Taste of Japan: Start the year off with a Japanese tradition

Photos by Shoji Kudaka
Photos by Shoji Kudaka

Taste of Japan: Start the year off with a Japanese tradition

by Shoji Kudaka
Stripes Japan

Although there are many “good luck foods” for the new year in this world, the majority of locals in Okinawa have only one thing in their mind New Year’s Eve: Okinawa soba.
Dec. 31 is a day for “soba joogoo,” which means soba lovers/maniacs in Okinawan dialect. It is a day when a “soba joogoo” like myself can eat as much as possible without feeling guilty, because you eat for good luck.
Since the local noodle is one the most common menu items at local eateries, and there are so many guidebooks and websites dedicated to the best soba restaurants on the island, finding a place to eat soba on Dec. 31 shouldn’t be a problem.

Better yet, for those planning on having a New Years’ Eve party at home, or just in the mood a hands-on experience, you can try cooking your own Okinawa soba.

For many Okinawans, soba made at home is just as popular as it is in restaurants, and especially so on Dec. 31. Local supermarkets are flooded with people planning to serve the good luck food to their families. And although it takes time and effort to prepare, Okinawans are more than willing, because having homemade Okinawa soba on New Year’s Eve is part of the family bond. Homemade Okinawa soba is to Okinawans what homemade pasta to Italian families. Each family on Okinawa has its own flavor and style of soba. Some prefer pig bone as opposed to bonito flake-broth. Or some may chose thick and straight noodles over thin and twisted. And when it comes to toppings, anything goes.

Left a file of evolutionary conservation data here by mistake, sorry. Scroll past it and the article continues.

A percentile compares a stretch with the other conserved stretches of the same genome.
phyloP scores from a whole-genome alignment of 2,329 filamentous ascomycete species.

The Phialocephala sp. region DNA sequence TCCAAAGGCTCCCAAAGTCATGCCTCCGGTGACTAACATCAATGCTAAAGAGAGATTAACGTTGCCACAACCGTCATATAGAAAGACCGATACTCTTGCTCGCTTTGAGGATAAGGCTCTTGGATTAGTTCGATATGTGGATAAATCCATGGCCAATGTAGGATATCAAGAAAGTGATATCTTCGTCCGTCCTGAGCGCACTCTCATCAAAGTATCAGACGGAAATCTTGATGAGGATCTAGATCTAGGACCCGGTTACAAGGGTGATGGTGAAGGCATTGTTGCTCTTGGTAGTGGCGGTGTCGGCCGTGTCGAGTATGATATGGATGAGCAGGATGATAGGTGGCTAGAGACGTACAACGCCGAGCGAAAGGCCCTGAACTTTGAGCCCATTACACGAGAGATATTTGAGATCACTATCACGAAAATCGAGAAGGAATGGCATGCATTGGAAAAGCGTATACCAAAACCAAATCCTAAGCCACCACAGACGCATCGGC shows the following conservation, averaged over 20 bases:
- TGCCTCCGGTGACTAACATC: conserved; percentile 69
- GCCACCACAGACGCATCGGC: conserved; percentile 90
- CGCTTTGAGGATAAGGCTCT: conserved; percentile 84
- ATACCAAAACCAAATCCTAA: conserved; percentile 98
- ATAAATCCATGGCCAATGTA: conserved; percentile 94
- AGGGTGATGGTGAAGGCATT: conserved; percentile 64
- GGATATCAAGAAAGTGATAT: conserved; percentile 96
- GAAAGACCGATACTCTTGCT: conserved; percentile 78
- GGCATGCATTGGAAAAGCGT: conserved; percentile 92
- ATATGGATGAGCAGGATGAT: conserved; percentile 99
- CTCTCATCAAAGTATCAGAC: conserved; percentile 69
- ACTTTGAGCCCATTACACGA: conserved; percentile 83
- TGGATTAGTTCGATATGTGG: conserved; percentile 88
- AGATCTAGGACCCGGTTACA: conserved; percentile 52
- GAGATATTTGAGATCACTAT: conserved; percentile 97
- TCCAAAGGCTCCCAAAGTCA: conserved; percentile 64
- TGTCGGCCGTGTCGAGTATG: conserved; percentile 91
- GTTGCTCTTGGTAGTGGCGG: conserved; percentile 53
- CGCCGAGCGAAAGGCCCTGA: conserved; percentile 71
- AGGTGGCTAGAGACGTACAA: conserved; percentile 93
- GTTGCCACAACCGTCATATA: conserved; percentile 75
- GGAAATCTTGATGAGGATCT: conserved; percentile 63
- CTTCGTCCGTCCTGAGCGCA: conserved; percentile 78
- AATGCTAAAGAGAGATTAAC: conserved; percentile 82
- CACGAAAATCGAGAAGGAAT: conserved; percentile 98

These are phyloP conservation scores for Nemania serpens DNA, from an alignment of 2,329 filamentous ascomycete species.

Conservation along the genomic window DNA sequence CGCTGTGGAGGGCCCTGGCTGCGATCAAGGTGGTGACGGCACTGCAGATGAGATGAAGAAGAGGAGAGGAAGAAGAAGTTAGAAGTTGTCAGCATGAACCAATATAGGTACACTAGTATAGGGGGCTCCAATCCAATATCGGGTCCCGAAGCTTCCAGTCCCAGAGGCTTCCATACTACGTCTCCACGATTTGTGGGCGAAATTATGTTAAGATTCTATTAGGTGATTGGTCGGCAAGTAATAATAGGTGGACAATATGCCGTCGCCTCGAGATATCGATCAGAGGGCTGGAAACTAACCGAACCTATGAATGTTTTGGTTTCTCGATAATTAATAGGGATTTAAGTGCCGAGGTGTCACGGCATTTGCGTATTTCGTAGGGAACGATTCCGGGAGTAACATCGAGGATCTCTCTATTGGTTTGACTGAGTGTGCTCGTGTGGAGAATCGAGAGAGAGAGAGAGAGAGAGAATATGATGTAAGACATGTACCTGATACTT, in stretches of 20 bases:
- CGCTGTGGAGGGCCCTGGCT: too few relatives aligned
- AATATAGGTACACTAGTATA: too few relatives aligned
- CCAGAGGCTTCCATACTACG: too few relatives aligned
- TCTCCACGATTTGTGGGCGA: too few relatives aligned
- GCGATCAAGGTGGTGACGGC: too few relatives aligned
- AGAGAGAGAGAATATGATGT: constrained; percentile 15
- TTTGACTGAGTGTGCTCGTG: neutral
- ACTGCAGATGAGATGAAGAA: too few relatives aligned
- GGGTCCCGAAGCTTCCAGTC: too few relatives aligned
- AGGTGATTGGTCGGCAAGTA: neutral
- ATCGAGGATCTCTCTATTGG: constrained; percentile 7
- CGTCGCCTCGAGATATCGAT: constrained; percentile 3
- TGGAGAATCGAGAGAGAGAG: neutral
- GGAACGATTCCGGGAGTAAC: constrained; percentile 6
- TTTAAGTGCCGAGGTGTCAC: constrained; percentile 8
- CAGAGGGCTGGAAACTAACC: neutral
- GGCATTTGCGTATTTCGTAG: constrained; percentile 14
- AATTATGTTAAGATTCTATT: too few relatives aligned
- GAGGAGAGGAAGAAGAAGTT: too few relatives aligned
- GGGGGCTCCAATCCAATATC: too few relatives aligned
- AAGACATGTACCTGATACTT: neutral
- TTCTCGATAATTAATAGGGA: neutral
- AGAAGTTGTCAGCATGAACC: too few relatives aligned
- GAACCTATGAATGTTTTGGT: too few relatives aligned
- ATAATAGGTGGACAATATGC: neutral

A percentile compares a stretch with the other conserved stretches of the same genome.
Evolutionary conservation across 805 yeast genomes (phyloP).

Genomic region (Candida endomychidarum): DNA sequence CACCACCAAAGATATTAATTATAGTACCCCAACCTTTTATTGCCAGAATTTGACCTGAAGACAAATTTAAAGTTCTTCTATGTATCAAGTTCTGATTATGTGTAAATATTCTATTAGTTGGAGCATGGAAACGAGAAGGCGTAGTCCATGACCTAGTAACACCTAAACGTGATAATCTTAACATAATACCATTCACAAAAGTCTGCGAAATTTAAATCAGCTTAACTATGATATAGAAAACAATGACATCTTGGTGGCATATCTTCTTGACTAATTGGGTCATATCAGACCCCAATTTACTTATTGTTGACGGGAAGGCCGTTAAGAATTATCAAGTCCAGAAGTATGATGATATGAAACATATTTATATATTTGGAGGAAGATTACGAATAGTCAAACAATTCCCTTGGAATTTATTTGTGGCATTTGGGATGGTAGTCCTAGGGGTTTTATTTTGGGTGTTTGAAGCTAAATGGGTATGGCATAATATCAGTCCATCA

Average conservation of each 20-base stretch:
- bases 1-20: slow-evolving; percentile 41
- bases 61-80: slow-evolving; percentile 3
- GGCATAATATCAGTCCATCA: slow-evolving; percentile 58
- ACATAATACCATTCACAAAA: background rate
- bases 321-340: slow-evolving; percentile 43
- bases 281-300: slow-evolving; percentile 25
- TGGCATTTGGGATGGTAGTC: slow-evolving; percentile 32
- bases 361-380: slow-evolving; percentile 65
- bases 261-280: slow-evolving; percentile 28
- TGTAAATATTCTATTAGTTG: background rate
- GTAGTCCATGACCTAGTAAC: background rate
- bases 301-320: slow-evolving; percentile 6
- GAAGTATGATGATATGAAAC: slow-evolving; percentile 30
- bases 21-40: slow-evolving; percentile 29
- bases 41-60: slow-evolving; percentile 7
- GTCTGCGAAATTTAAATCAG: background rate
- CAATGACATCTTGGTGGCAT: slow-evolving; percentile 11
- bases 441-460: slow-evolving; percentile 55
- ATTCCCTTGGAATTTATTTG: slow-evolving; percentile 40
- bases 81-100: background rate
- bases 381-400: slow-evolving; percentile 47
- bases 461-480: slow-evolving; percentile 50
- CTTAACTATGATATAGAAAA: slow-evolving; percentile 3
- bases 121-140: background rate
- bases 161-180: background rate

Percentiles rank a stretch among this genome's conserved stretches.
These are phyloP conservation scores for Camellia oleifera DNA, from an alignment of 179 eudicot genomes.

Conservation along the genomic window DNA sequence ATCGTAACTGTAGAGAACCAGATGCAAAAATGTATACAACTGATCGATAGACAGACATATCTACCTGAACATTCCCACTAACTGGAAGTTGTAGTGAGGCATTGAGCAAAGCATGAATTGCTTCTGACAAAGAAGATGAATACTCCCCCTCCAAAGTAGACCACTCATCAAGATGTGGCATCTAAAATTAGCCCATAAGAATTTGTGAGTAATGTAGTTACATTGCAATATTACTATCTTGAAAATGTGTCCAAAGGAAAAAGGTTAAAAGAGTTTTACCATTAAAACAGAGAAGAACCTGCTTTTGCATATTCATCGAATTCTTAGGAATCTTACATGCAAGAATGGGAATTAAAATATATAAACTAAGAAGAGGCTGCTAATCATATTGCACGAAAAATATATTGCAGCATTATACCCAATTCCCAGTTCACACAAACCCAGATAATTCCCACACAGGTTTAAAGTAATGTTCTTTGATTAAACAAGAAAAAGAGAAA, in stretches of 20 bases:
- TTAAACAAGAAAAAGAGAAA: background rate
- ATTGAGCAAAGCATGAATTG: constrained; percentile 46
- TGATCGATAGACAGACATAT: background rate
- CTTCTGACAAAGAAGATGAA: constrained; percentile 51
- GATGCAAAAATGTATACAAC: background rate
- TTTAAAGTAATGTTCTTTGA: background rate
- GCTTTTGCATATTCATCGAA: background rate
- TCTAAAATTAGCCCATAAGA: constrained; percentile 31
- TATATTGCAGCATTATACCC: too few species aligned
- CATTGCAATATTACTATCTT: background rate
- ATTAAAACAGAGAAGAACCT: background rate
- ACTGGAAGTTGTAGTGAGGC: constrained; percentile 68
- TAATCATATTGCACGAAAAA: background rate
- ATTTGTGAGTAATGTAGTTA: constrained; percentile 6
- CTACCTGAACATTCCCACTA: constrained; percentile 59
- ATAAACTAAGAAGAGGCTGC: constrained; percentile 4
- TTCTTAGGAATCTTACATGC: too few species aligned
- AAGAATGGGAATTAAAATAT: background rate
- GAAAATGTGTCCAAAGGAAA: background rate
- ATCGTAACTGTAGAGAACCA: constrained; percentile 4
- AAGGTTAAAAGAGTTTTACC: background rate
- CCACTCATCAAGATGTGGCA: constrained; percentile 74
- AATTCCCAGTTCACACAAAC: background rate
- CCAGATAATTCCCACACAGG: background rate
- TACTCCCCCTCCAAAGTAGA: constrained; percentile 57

Although Okinawa soba looks like a simple dish on the outside, there is a good variety and depth to it that you can play with. There is no one golden recipe. But I would like to share a recipe I learned from my mother. I hope it will give you some ideas. (Please note that the recipe is for a family of three.)

Ingredients: pork loin (1 block, 227g), pork picnic (1 block, 321g), pork belly (1 block, 393g), raw noodles (3 bags), minced and steamed fish, green onion, ginger, red pickled ginger, soy sauce, sweet cooking rice wine and cooking sake.

1. Fill two pots with water.

2. Put pork loin and pork picnic in one of them and heat it up on a stove for about 50 minutes.

3. Roast the pork belly skin on a grill. When it’s lightly burnt, take off the stove.

4. Shave the skin with a razor to remove fuzzy hair.

5. Put the pork belly in the other pot and heat it on a stove for about 50 minutes.

6. While heating up the two pots, skim off foam and cover the pots with a lid, but leave a small gap to let heated air out.

7. From time to time, check on the softness of the port loin and belly by piercing with a stick.

8. After about 50 minutes, take out the pork loin, picnic and belly from the pot and cut them into small pieces. Leave the broth of pork loin and picnic in the pot, and dump the broth of pork belly (or put it in another pot or bowl).

9. Put the pieces back in one of the pot which was previously used for heating up pork bellies.

10. Pour sweet cooking rice wine, soy sauce, and cooking sake in the pot. For each condiment, make two circles around the pot as you pour. (The amount of condiment is up to individual’s preference.)

11. Cover the pot with a lid and heat on a stove about 20 to 30 minutes. Make sure you stop before the liquid dries up in the pan. Sample the taste and add sugar if you prefer to make it taste sweeter.

12. Put two handfuls of dried bonito flakes in the broth left in the pot for pork loin and picnic, and heat on a stove. When the broth comes to a boil, take the pot off the stove and strain the broth with a net.

13. Put the broth back in the pot.

14. Wash the soba noodles in hot water.

15. Heat up the broth, and combine with noodles, pork loin and bellies. Top the soba noodles with grated ginger, red ginger, sliced green onion, and Kooree Goose (Awamori liquor flavor with hot chili).
16. Enjoy a tasty meal and good luck for the new year!

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